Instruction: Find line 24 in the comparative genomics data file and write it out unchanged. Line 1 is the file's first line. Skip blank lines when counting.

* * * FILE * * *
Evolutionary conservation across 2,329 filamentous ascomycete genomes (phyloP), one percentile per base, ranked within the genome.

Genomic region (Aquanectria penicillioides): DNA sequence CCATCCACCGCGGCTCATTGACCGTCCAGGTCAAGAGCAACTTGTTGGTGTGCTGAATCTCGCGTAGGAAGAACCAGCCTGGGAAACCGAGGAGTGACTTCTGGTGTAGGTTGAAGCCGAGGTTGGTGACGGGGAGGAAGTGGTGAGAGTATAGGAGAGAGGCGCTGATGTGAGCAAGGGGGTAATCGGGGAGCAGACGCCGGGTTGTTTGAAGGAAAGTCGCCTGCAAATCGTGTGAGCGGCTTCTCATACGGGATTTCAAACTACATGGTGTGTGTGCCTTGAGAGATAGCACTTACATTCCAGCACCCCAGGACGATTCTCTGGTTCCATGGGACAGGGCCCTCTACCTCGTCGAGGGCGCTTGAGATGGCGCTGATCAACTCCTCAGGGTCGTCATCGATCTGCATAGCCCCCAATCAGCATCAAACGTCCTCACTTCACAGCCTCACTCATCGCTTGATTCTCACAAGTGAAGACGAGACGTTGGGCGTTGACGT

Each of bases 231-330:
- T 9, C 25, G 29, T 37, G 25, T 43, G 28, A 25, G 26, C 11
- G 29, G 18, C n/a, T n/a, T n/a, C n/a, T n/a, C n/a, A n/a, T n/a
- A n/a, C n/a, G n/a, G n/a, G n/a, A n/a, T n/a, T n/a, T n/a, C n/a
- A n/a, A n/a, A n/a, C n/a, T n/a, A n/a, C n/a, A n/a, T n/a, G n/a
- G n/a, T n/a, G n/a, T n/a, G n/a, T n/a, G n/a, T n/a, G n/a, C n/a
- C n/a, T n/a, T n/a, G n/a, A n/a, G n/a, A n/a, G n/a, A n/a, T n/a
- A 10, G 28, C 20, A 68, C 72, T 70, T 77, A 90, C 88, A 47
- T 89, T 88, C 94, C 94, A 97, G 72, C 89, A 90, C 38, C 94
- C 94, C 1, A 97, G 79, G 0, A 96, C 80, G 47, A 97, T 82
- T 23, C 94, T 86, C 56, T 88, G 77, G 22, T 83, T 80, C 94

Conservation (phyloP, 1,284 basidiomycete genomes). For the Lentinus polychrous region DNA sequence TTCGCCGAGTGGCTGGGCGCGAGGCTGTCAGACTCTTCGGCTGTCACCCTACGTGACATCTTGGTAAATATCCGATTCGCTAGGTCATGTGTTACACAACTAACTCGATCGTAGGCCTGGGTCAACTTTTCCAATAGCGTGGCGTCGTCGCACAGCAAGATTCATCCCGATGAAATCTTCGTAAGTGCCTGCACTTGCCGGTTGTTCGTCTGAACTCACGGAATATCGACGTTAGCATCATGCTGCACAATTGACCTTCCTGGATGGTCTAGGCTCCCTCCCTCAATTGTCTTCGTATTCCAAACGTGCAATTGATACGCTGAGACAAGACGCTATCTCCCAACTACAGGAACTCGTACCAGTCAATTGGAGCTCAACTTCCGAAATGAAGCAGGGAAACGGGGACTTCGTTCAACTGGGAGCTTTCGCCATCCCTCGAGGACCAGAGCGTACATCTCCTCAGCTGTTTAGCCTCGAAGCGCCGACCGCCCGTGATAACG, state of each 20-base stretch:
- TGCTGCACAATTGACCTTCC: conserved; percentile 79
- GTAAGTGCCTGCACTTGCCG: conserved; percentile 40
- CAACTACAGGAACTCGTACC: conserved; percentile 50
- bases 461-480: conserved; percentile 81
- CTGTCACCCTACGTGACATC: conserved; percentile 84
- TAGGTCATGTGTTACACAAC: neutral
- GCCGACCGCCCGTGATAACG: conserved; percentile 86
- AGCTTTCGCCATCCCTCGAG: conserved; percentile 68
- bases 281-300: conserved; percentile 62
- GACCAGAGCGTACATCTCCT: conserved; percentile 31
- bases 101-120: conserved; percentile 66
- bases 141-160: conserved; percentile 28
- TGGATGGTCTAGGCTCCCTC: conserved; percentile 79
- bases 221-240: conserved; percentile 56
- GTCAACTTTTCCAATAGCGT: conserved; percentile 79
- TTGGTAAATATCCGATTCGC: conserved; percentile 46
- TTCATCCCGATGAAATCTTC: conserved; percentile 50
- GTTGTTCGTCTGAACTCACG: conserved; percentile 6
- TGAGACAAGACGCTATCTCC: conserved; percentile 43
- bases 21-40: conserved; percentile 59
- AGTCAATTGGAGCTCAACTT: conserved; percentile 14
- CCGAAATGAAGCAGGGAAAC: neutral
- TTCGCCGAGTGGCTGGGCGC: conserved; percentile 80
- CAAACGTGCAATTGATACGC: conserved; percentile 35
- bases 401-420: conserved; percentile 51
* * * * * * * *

- GACCAGAGCGTACATCTCCT: conserved; percentile 31